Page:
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Re: Issues-list item "CACHING-CGI"

From: Roy T. Fielding <fielding@kiwi.ics.uci.edu>
Date: Tue, 29 Jul 1997 15:23:27 -0700
To: Jim Gettys <jg@pa.dec.com>
Cc: http-wg%cuckoo.hpl.hp.com@hplb.hpl.hp.com
Message-Id: <9707291539.aa17045@paris.ics.uci.edu>
X-Mailing-List: <http-wg@cuckoo.hpl.hp.com> archive/latest/3999
>Here's a revised version, to replace the second paragraph
>in section 13.9:
>	Some HTTP/1.0 cache operators have found that it is dangerous
>	to cache and reuse without revalidation responses to requests
>	for URLs that include any of the strings "cgi-bin", "htbin", or
>	"?", because applications have traditionally used these URLs in
>	conjunction with operations with significant side effects for
>	GET or HEAD methods.  However, if such a response includes an
>	explicit, future, expiration time, then this implies that the
>	response may be cached and reused without revalidation until it
>	expires.  If such a response includes a Last-Modified or Etag
>	header, this implies that the response may be reused after
>	revalidation (or without revalidation if explicitly fresh).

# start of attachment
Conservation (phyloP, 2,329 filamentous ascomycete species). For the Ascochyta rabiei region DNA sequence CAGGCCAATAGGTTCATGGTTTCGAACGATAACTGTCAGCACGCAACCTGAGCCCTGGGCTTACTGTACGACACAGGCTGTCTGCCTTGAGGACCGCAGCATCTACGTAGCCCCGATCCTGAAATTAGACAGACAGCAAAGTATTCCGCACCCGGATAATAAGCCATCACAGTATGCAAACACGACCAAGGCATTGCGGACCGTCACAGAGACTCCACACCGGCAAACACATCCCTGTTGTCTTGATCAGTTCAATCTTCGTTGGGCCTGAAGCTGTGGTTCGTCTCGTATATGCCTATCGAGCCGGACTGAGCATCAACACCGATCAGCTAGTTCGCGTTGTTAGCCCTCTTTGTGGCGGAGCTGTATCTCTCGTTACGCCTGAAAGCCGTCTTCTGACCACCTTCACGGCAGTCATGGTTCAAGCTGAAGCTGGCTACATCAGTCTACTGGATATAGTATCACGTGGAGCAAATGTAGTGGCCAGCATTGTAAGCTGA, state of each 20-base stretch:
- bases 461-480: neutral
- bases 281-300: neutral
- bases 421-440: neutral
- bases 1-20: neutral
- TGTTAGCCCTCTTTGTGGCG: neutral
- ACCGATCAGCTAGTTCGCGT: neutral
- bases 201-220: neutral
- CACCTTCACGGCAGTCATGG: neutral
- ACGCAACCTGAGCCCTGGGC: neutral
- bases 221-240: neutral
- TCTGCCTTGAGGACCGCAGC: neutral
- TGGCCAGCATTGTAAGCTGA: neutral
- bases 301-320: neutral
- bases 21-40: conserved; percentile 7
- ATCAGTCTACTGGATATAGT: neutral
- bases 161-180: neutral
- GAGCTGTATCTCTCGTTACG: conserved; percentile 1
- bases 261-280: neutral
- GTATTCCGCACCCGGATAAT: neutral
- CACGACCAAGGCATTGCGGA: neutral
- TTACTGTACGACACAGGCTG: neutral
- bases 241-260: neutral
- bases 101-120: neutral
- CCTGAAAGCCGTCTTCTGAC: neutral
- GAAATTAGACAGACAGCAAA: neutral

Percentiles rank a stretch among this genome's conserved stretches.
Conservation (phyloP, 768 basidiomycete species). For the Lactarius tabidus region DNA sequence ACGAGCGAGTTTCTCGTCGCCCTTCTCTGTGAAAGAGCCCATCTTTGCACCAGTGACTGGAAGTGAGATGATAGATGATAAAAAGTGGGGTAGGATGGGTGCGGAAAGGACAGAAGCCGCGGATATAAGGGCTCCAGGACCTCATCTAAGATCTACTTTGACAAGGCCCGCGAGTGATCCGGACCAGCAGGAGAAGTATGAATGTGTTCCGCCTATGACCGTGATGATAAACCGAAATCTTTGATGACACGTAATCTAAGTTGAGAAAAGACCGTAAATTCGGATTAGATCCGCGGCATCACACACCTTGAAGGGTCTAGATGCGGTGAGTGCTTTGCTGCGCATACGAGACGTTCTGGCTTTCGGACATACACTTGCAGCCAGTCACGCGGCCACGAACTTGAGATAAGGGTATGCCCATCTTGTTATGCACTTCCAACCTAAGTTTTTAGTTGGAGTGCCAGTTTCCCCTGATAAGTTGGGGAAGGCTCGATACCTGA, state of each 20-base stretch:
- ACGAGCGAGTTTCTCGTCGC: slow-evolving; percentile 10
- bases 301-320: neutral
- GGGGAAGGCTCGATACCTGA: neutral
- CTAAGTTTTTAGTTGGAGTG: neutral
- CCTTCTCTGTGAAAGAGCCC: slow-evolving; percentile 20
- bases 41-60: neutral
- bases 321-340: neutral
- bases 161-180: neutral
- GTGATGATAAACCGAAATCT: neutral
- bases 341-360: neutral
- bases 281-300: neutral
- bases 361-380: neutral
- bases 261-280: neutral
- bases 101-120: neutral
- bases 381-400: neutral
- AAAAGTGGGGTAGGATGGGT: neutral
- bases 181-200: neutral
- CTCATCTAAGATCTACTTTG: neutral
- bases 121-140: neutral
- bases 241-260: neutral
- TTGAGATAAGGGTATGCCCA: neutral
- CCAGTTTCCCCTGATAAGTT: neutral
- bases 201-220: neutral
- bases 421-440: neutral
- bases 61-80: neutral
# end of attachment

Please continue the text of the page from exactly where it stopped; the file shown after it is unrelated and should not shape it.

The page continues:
>	A cache MUST NOT assign a heuristic expiration time to a
>	response for a URL that includes the strings "htbin", "cgi-bin", or
>	"?" in its rel_path part.  If such a response does not 
>	carry an explicit expiration time, it must be treated as
>	if it expires immediately.

I'm pretty sure I said this before, but I don't know what list.
I am completely opposed to this change.  It is inaccurate to say that
caching and reusing such responses is "dangerous".  The *only* reason
*some* caches do not provide heuristic caching of such responses is
because the presence of query-based parameters make it unlikely to get
a second "hit" on the cache, and because the the absence of a Last-Modified
(and now Etag) makes it impossible to do an efficient update.  In any case,
this is an optimization which is dependent on the context and number of
users of the cache, and not a requirement of the protocol.

The protocol already provides mechanisms for marking a response as
non-cachable.  All other responses to a GET request are cachable.

Received on Tuesday, 29 July 1997 15:46:38 UTC

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